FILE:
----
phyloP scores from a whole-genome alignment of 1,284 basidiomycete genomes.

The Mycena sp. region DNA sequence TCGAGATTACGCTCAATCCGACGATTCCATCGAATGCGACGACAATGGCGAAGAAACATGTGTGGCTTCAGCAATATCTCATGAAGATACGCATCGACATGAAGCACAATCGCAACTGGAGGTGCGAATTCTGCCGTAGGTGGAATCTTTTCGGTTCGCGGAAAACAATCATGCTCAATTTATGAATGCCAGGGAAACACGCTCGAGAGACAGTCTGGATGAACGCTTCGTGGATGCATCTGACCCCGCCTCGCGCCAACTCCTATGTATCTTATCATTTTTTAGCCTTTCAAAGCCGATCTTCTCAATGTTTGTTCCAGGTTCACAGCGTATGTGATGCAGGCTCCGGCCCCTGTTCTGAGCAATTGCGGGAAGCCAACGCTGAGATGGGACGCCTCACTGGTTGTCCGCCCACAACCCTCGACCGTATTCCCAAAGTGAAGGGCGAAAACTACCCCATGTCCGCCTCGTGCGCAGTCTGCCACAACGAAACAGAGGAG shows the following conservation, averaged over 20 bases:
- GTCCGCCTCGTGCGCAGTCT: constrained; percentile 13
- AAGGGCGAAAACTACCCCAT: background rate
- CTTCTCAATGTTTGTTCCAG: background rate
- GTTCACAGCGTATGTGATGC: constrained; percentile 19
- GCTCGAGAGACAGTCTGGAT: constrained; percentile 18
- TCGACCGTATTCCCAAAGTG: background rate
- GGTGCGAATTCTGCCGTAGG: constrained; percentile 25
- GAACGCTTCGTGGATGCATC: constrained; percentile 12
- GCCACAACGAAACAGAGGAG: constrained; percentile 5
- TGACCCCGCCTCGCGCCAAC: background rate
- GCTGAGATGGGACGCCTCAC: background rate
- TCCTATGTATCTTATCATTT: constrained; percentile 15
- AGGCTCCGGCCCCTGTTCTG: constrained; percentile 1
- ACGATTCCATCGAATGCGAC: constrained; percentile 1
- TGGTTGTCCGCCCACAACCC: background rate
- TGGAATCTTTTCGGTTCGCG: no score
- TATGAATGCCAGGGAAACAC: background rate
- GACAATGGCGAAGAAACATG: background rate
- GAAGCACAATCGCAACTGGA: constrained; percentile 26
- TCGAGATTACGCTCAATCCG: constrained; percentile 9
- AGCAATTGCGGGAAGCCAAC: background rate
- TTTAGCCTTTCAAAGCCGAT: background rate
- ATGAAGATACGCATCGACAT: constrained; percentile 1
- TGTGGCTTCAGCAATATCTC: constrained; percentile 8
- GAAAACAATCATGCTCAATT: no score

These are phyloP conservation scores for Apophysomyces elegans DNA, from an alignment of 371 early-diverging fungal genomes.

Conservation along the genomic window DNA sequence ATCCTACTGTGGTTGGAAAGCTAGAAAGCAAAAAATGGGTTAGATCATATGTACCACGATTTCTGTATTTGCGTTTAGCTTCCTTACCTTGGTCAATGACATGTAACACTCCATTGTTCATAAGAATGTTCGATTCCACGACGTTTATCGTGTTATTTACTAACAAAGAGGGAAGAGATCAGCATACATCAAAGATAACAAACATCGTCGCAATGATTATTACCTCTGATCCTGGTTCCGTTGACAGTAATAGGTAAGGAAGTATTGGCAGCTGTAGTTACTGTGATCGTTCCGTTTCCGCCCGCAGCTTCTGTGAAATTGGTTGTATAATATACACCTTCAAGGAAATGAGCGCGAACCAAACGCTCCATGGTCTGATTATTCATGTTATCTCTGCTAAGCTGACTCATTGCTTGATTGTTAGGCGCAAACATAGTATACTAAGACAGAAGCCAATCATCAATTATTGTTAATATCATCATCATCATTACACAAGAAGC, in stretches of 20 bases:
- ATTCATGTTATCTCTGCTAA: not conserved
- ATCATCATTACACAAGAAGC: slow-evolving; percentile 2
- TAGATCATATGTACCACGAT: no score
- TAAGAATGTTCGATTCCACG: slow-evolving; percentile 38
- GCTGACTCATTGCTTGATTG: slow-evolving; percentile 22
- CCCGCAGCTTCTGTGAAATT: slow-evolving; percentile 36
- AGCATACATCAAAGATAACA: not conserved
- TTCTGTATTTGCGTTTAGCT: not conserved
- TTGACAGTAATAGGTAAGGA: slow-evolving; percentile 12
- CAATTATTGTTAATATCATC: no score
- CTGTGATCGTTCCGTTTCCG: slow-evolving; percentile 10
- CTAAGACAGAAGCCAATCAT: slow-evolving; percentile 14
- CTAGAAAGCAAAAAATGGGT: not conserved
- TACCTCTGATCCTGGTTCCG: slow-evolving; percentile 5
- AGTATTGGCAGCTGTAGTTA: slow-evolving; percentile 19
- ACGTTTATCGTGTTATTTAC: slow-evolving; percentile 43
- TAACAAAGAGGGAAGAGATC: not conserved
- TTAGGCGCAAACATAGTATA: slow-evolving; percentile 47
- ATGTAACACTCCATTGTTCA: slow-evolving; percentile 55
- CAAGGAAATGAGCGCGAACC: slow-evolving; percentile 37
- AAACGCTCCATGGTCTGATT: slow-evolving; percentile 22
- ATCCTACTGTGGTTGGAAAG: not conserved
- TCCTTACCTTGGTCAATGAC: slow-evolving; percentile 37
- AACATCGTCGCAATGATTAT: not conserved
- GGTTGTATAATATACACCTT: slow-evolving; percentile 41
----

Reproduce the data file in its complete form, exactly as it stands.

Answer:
phyloP scores from a whole-genome alignment of 1,284 basidiomycete genomes.

The Mycena sp. region DNA sequence TCGAGATTACGCTCAATCCGACGATTCCATCGAATGCGACGACAATGGCGAAGAAACATGTGTGGCTTCAGCAATATCTCATGAAGATACGCATCGACATGAAGCACAATCGCAACTGGAGGTGCGAATTCTGCCGTAGGTGGAATCTTTTCGGTTCGCGGAAAACAATCATGCTCAATTTATGAATGCCAGGGAAACACGCTCGAGAGACAGTCTGGATGAACGCTTCGTGGATGCATCTGACCCCGCCTCGCGCCAACTCCTATGTATCTTATCATTTTTTAGCCTTTCAAAGCCGATCTTCTCAATGTTTGTTCCAGGTTCACAGCGTATGTGATGCAGGCTCCGGCCCCTGTTCTGAGCAATTGCGGGAAGCCAACGCTGAGATGGGACGCCTCACTGGTTGTCCGCCCACAACCCTCGACCGTATTCCCAAAGTGAAGGGCGAAAACTACCCCATGTCCGCCTCGTGCGCAGTCTGCCACAACGAAACAGAGGAG shows the following conservation, averaged over 20 bases:
- GTCCGCCTCGTGCGCAGTCT: constrained; percentile 13
- AAGGGCGAAAACTACCCCAT: background rate
- CTTCTCAATGTTTGTTCCAG: background rate
- GTTCACAGCGTATGTGATGC: constrained; percentile 19
- GCTCGAGAGACAGTCTGGAT: constrained; percentile 18
- TCGACCGTATTCCCAAAGTG: background rate
- GGTGCGAATTCTGCCGTAGG: constrained; percentile 25
- GAACGCTTCGTGGATGCATC: constrained; percentile 12
- GCCACAACGAAACAGAGGAG: constrained; percentile 5
- TGACCCCGCCTCGCGCCAAC: background rate
- GCTGAGATGGGACGCCTCAC: background rate
- TCCTATGTATCTTATCATTT: constrained; percentile 15
- AGGCTCCGGCCCCTGTTCTG: constrained; percentile 1
- ACGATTCCATCGAATGCGAC: constrained; percentile 1
- TGGTTGTCCGCCCACAACCC: background rate
- TGGAATCTTTTCGGTTCGCG: no score
- TATGAATGCCAGGGAAACAC: background rate
- GACAATGGCGAAGAAACATG: background rate
- GAAGCACAATCGCAACTGGA: constrained; percentile 26
- TCGAGATTACGCTCAATCCG: constrained; percentile 9
- AGCAATTGCGGGAAGCCAAC: background rate
- TTTAGCCTTTCAAAGCCGAT: background rate
- ATGAAGATACGCATCGACAT: constrained; percentile 1
- TGTGGCTTCAGCAATATCTC: constrained; percentile 8
- GAAAACAATCATGCTCAATT: no score

These are phyloP conservation scores for Apophysomyces elegans DNA, from an alignment of 371 early-diverging fungal genomes.

Conservation along the genomic window DNA sequence ATCCTACTGTGGTTGGAAAGCTAGAAAGCAAAAAATGGGTTAGATCATATGTACCACGATTTCTGTATTTGCGTTTAGCTTCCTTACCTTGGTCAATGACATGTAACACTCCATTGTTCATAAGAATGTTCGATTCCACGACGTTTATCGTGTTATTTACTAACAAAGAGGGAAGAGATCAGCATACATCAAAGATAACAAACATCGTCGCAATGATTATTACCTCTGATCCTGGTTCCGTTGACAGTAATAGGTAAGGAAGTATTGGCAGCTGTAGTTACTGTGATCGTTCCGTTTCCGCCCGCAGCTTCTGTGAAATTGGTTGTATAATATACACCTTCAAGGAAATGAGCGCGAACCAAACGCTCCATGGTCTGATTATTCATGTTATCTCTGCTAAGCTGACTCATTGCTTGATTGTTAGGCGCAAACATAGTATACTAAGACAGAAGCCAATCATCAATTATTGTTAATATCATCATCATCATTACACAAGAAGC, in stretches of 20 bases:
- ATTCATGTTATCTCTGCTAA: not conserved
- ATCATCATTACACAAGAAGC: slow-evolving; percentile 2
- TAGATCATATGTACCACGAT: no score
- TAAGAATGTTCGATTCCACG: slow-evolving; percentile 38
- GCTGACTCATTGCTTGATTG: slow-evolving; percentile 22
- CCCGCAGCTTCTGTGAAATT: slow-evolving; percentile 36
- AGCATACATCAAAGATAACA: not conserved
- TTCTGTATTTGCGTTTAGCT: not conserved
- TTGACAGTAATAGGTAAGGA: slow-evolving; percentile 12
- CAATTATTGTTAATATCATC: no score
- CTGTGATCGTTCCGTTTCCG: slow-evolving; percentile 10
- CTAAGACAGAAGCCAATCAT: slow-evolving; percentile 14
- CTAGAAAGCAAAAAATGGGT: not conserved
- TACCTCTGATCCTGGTTCCG: slow-evolving; percentile 5
- AGTATTGGCAGCTGTAGTTA: slow-evolving; percentile 19
- ACGTTTATCGTGTTATTTAC: slow-evolving; percentile 43
- TAACAAAGAGGGAAGAGATC: not conserved
- TTAGGCGCAAACATAGTATA: slow-evolving; percentile 47
- ATGTAACACTCCATTGTTCA: slow-evolving; percentile 55
- CAAGGAAATGAGCGCGAACC: slow-evolving; percentile 37
- AAACGCTCCATGGTCTGATT: slow-evolving; percentile 22
- ATCCTACTGTGGTTGGAAAG: not conserved
- TCCTTACCTTGGTCAATGAC: slow-evolving; percentile 37
- AACATCGTCGCAATGATTAT: not conserved
- GGTTGTATAATATACACCTT: slow-evolving; percentile 41